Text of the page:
Immersion Files Second Haptic Feedback Lawsuit Against Apple
Immersion, a company that develops and licenses haptic touch feedback technology, today filed a second lawsuit against Apple and AT&T, accusing the MacBook and MacBook Pro of violating one patent and the iPhone 6s of violating three additional patents not mentioned in the original lawsuit.
According to Immersion, iPhone 6s and MacBook features like 3D Touch and the Force Touch trackpad infringe on its intellectual property. The four patents included in today's lawsuit are as follows:
- U.S. Patent No. 8,749,507: "Systems and Methods for Adaptive Interpretation of Input from a Touch-Sensitive Input Device"
- U.S. Patent No. 7,808,488: "Method and Apparatus for Providing Tactile Sensations"
- U.S. Patent No. 8,581,710: "Systems and Methods for Haptic Confirmation of Commands"
- U.S. Patent No. 7,336,260: "Method and Apparatus for Providing Tactile Sensations"
The fourth patent is the one that Immersion accuses the MacBook, the 13-inch MacBook Pro, and the 15-inch MacBook Pro of violating, and AT&T, while named in the iPhone 6s claim, is not named in the MacBook infringement claim. According to Immersion, the Force Touch trackpad built into these products uses haptic feedback technology belonging to Immersion.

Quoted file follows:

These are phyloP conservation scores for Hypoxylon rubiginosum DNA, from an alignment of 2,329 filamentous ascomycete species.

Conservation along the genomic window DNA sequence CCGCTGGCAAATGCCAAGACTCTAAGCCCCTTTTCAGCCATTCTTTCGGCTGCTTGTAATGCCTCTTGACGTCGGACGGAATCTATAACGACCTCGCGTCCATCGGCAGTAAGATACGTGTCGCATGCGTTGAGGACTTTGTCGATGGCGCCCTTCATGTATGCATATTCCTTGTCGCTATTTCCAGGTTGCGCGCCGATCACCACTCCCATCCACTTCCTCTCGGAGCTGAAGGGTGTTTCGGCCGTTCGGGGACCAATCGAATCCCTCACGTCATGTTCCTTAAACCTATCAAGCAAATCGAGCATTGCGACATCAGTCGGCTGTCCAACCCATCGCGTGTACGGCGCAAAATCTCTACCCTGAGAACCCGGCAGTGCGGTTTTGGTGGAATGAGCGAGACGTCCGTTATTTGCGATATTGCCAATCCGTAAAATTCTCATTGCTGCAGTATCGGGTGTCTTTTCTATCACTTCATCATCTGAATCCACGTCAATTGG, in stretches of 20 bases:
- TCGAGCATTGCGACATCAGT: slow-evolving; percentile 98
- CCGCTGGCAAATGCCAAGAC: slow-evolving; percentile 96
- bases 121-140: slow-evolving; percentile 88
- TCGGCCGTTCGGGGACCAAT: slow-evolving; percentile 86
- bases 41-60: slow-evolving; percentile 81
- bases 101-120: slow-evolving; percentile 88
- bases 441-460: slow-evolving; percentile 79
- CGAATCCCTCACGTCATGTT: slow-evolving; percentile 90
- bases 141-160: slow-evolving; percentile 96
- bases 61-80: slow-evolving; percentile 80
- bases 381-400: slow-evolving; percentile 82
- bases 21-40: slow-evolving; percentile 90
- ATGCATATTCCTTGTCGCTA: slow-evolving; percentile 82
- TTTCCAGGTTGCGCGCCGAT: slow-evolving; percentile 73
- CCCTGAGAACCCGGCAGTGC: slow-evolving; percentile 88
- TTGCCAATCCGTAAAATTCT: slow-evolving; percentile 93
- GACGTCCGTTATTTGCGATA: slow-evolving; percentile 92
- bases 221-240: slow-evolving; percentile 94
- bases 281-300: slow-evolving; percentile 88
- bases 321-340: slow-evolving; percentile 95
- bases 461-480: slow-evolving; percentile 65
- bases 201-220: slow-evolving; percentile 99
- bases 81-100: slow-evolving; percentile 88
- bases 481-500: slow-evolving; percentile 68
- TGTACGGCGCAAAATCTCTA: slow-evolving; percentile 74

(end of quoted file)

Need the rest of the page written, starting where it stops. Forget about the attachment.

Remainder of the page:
Apple's Force Touch trackpad utilizes haptic feedback to mimic the feeling of pressing on a physical button. The trackpad is able to distinguish between a light press and a harder press, with the pressure-sensitivity used to enable different gestures.
In the original lawsuit filed in February of 2016, Immersion accused Apple and AT&T of infringing on three patents with the iPhone 6, 6s, 6 Plus, 6s Plus, Apple Watch, Apple Watch Sport, and Apple Watch Edition. Immersion has added AT&T to the lawsuit because AT&T sells Apple products and offers guides, directions, and other materials that "encourage and facilitate infringing use by others."
Immersion's patent lawsuit, in which the company requests a jury trial and seeks compensatory damages, is accompanied by a second complaint with the U.S. International Trade Commission, seeking an inclusion order to prevent the sale of the accused Apple devices in the United States.